But I went live for over an hour on the Growth Marketing Conference group – a group I am a frequent contributor to and that is sponsoring the talk I was giving – and only got 64 views:
Startup Socials San Diego workshop on user acquisition. #sdsw #sdtech #startupsd
I usually get around 200 when on my personal account (that’s not a brag, it’s actually not impressive at all considering I’ve been published on talking about Facebook Live).
I think the problem is the group size. This group only had about 500 members in it, while my personal page has about 1200 friends.
Your Takeaway: Carefully consider where you go Live on Facebook and don’t underestimate the value of staying on your own personal page.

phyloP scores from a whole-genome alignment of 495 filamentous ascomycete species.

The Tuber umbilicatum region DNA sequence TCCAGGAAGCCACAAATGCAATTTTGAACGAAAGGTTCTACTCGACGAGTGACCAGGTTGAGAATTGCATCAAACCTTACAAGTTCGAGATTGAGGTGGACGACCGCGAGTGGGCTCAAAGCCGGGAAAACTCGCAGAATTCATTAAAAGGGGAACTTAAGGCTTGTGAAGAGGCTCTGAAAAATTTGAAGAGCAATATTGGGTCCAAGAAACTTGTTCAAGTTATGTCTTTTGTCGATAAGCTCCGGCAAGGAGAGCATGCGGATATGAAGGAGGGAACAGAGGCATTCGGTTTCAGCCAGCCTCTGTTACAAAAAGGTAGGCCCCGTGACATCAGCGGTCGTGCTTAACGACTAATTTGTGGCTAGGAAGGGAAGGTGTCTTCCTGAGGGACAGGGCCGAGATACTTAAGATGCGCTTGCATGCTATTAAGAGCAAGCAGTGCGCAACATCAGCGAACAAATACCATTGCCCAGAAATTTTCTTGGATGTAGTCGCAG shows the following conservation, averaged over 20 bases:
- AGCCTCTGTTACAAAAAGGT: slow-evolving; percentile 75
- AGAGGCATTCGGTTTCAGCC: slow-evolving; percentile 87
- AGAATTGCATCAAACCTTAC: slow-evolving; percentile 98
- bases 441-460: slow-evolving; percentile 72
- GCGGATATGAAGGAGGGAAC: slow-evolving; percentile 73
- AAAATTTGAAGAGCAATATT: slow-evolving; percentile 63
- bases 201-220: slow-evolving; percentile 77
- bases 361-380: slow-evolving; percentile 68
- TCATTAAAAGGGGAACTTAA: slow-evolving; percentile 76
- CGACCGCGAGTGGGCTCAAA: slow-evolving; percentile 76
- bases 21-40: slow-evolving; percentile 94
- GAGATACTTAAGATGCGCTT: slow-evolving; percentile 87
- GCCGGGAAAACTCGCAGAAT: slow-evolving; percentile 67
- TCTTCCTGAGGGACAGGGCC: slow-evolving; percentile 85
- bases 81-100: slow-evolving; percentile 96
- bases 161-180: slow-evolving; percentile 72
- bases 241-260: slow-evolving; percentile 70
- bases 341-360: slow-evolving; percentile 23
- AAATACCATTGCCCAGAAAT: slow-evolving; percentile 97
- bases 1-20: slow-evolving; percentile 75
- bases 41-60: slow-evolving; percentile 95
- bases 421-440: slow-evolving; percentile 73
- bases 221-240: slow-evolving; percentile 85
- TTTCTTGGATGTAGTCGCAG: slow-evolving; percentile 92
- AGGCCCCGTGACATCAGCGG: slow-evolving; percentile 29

Bonus: Create a “Business Contacts” List in Facebook and grow that list aggressively so that you have a niche audience to go Live in front of.
San Diego Startup Week was a ton of fun, but also a ton of work.
Rebrandly got some great exposure and we were even able to do some user testing and videos, which gave us phenomenal feedback.
Conferences can be great events to get volunteers to try out your product and learn what’s broken with your UI/UX.
I enjoyed speaking and sharing my thoughts with so many entrepreneurs. The state of the San Diego startup community is growing fast.
Companies are getting funded, and products are being built. I do think we are still a ways behind in terms of growth and traction, but that’s why Rebrandly let’s me stay down here in San Diego – so that I can help grow this community alongside our product.
What about you? Did you attend San Diego Startup Week? Do you have any takeaways you’d like to add? Or questions? I’d love to hear your thoughts in the comments below.